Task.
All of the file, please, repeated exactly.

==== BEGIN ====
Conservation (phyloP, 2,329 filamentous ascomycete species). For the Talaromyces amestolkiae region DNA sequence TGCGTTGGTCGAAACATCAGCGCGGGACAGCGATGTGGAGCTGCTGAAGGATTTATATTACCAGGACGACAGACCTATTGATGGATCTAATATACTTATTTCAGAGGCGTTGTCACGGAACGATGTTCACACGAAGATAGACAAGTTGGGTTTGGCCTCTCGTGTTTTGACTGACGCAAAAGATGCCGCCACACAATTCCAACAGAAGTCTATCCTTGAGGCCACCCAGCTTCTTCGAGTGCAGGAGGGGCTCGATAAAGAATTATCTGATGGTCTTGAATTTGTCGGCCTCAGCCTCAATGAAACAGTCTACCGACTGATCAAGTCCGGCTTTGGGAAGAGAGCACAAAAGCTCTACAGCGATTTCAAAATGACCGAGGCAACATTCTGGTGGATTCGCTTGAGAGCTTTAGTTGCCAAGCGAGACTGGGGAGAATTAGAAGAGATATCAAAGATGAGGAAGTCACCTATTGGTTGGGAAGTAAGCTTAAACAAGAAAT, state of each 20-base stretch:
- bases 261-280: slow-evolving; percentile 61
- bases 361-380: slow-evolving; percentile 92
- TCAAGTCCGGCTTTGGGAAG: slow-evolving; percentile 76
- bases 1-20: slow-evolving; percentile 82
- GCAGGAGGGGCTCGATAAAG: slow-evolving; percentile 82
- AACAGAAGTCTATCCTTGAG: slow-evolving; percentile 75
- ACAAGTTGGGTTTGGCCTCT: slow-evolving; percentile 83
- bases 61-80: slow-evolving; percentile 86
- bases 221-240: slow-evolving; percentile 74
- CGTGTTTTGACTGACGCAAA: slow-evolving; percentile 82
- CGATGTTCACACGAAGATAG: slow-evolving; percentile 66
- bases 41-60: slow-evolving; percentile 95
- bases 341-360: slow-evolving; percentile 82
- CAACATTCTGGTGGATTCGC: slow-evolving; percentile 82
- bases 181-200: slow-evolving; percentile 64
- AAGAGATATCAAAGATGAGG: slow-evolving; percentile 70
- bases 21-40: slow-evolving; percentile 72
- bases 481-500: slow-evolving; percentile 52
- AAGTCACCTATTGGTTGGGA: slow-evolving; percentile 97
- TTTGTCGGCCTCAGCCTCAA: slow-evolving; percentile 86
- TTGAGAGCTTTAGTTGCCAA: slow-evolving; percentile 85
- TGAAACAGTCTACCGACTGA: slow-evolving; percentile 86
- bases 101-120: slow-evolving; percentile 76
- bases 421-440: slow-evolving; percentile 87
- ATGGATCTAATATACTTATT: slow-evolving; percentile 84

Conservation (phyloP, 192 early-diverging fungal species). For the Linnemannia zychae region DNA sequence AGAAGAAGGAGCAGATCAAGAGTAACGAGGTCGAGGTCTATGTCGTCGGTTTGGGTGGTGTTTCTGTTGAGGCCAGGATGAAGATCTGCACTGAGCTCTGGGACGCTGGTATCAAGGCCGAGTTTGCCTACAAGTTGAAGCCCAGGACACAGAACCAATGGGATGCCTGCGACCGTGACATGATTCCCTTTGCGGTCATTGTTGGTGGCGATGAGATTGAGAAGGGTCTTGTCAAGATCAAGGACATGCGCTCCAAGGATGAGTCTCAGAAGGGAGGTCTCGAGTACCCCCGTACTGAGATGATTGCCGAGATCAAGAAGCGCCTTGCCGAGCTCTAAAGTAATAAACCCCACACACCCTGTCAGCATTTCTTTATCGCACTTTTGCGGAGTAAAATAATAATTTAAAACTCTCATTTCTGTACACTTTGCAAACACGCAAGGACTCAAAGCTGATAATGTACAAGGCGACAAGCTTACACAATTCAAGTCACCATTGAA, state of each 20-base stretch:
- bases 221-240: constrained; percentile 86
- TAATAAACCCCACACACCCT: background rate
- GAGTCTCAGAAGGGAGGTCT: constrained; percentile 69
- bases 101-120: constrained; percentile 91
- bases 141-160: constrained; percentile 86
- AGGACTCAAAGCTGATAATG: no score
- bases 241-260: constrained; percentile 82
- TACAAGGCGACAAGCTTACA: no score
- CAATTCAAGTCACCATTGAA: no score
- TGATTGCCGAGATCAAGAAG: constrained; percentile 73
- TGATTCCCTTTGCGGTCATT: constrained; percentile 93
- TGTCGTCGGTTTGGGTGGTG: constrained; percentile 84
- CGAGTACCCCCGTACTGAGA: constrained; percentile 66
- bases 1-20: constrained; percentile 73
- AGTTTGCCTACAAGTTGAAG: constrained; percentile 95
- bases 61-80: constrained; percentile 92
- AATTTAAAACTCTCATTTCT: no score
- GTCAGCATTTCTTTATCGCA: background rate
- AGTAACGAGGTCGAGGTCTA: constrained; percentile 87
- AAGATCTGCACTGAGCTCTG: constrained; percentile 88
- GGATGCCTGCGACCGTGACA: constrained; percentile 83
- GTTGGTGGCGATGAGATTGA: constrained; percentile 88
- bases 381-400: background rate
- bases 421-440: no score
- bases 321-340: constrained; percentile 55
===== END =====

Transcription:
Conservation (phyloP, 2,329 filamentous ascomycete species). For the Talaromyces amestolkiae region DNA sequence TGCGTTGGTCGAAACATCAGCGCGGGACAGCGATGTGGAGCTGCTGAAGGATTTATATTACCAGGACGACAGACCTATTGATGGATCTAATATACTTATTTCAGAGGCGTTGTCACGGAACGATGTTCACACGAAGATAGACAAGTTGGGTTTGGCCTCTCGTGTTTTGACTGACGCAAAAGATGCCGCCACACAATTCCAACAGAAGTCTATCCTTGAGGCCACCCAGCTTCTTCGAGTGCAGGAGGGGCTCGATAAAGAATTATCTGATGGTCTTGAATTTGTCGGCCTCAGCCTCAATGAAACAGTCTACCGACTGATCAAGTCCGGCTTTGGGAAGAGAGCACAAAAGCTCTACAGCGATTTCAAAATGACCGAGGCAACATTCTGGTGGATTCGCTTGAGAGCTTTAGTTGCCAAGCGAGACTGGGGAGAATTAGAAGAGATATCAAAGATGAGGAAGTCACCTATTGGTTGGGAAGTAAGCTTAAACAAGAAAT, state of each 20-base stretch:
- bases 261-280: slow-evolving; percentile 61
- bases 361-380: slow-evolving; percentile 92
- TCAAGTCCGGCTTTGGGAAG: slow-evolving; percentile 76
- bases 1-20: slow-evolving; percentile 82
- GCAGGAGGGGCTCGATAAAG: slow-evolving; percentile 82
- AACAGAAGTCTATCCTTGAG: slow-evolving; percentile 75
- ACAAGTTGGGTTTGGCCTCT: slow-evolving; percentile 83
- bases 61-80: slow-evolving; percentile 86
- bases 221-240: slow-evolving; percentile 74
- CGTGTTTTGACTGACGCAAA: slow-evolving; percentile 82
- CGATGTTCACACGAAGATAG: slow-evolving; percentile 66
- bases 41-60: slow-evolving; percentile 95
- bases 341-360: slow-evolving; percentile 82
- CAACATTCTGGTGGATTCGC: slow-evolving; percentile 82
- bases 181-200: slow-evolving; percentile 64
- AAGAGATATCAAAGATGAGG: slow-evolving; percentile 70
- bases 21-40: slow-evolving; percentile 72
- bases 481-500: slow-evolving; percentile 52
- AAGTCACCTATTGGTTGGGA: slow-evolving; percentile 97
- TTTGTCGGCCTCAGCCTCAA: slow-evolving; percentile 86
- TTGAGAGCTTTAGTTGCCAA: slow-evolving; percentile 85
- TGAAACAGTCTACCGACTGA: slow-evolving; percentile 86
- bases 101-120: slow-evolving; percentile 76
- bases 421-440: slow-evolving; percentile 87
- ATGGATCTAATATACTTATT: slow-evolving; percentile 84

Conservation (phyloP, 192 early-diverging fungal species). For the Linnemannia zychae region DNA sequence AGAAGAAGGAGCAGATCAAGAGTAACGAGGTCGAGGTCTATGTCGTCGGTTTGGGTGGTGTTTCTGTTGAGGCCAGGATGAAGATCTGCACTGAGCTCTGGGACGCTGGTATCAAGGCCGAGTTTGCCTACAAGTTGAAGCCCAGGACACAGAACCAATGGGATGCCTGCGACCGTGACATGATTCCCTTTGCGGTCATTGTTGGTGGCGATGAGATTGAGAAGGGTCTTGTCAAGATCAAGGACATGCGCTCCAAGGATGAGTCTCAGAAGGGAGGTCTCGAGTACCCCCGTACTGAGATGATTGCCGAGATCAAGAAGCGCCTTGCCGAGCTCTAAAGTAATAAACCCCACACACCCTGTCAGCATTTCTTTATCGCACTTTTGCGGAGTAAAATAATAATTTAAAACTCTCATTTCTGTACACTTTGCAAACACGCAAGGACTCAAAGCTGATAATGTACAAGGCGACAAGCTTACACAATTCAAGTCACCATTGAA, state of each 20-base stretch:
- bases 221-240: constrained; percentile 86
- TAATAAACCCCACACACCCT: background rate
- GAGTCTCAGAAGGGAGGTCT: constrained; percentile 69
- bases 101-120: constrained; percentile 91
- bases 141-160: constrained; percentile 86
- AGGACTCAAAGCTGATAATG: no score
- bases 241-260: constrained; percentile 82
- TACAAGGCGACAAGCTTACA: no score
- CAATTCAAGTCACCATTGAA: no score
- TGATTGCCGAGATCAAGAAG: constrained; percentile 73
- TGATTCCCTTTGCGGTCATT: constrained; percentile 93
- TGTCGTCGGTTTGGGTGGTG: constrained; percentile 84
- CGAGTACCCCCGTACTGAGA: constrained; percentile 66
- bases 1-20: constrained; percentile 73
- AGTTTGCCTACAAGTTGAAG: constrained; percentile 95
- bases 61-80: constrained; percentile 92
- AATTTAAAACTCTCATTTCT: no score
- GTCAGCATTTCTTTATCGCA: background rate
- AGTAACGAGGTCGAGGTCTA: constrained; percentile 87
- AAGATCTGCACTGAGCTCTG: constrained; percentile 88
- GGATGCCTGCGACCGTGACA: constrained; percentile 83
- GTTGGTGGCGATGAGATTGA: constrained; percentile 88
- bases 381-400: background rate
- bases 421-440: no score
- bases 321-340: constrained; percentile 55